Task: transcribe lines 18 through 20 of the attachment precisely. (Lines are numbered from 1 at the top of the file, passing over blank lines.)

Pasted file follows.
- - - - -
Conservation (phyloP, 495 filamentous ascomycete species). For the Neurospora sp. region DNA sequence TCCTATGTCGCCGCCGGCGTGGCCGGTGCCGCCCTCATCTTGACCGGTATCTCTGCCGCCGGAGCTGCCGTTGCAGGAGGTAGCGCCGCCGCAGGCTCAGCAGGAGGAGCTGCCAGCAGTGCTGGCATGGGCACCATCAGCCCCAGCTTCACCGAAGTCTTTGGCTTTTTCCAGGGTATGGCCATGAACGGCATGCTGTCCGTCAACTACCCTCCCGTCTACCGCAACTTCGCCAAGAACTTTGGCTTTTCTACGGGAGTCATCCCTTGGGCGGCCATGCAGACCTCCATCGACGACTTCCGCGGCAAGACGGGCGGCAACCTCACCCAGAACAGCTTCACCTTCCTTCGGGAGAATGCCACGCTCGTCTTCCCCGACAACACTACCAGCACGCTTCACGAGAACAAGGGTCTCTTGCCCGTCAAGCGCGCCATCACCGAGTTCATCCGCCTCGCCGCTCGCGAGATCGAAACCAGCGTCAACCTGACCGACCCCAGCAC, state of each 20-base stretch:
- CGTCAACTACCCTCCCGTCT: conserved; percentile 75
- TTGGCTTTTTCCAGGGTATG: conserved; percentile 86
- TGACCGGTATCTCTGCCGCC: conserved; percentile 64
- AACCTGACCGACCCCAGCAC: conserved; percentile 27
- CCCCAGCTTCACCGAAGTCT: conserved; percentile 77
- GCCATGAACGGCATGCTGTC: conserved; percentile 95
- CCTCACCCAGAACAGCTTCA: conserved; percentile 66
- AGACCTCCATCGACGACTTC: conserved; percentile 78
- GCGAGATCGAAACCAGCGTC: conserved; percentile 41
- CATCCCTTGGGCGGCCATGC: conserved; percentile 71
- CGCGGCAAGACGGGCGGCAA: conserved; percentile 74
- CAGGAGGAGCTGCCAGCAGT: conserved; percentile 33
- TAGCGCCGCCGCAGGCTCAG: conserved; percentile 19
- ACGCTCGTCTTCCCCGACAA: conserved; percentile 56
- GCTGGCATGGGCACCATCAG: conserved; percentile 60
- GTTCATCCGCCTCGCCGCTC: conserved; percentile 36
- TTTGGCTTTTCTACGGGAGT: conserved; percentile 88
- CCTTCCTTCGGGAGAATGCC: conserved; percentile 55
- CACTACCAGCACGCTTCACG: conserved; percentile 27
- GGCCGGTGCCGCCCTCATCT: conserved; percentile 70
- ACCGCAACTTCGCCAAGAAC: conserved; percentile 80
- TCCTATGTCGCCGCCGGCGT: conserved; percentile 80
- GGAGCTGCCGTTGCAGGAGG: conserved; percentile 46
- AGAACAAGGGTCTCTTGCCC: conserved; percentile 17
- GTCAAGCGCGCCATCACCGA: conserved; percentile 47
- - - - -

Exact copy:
- TTTGGCTTTTCTACGGGAGT: conserved; percentile 88
- CCTTCCTTCGGGAGAATGCC: conserved; percentile 55
- CACTACCAGCACGCTTCACG: conserved; percentile 27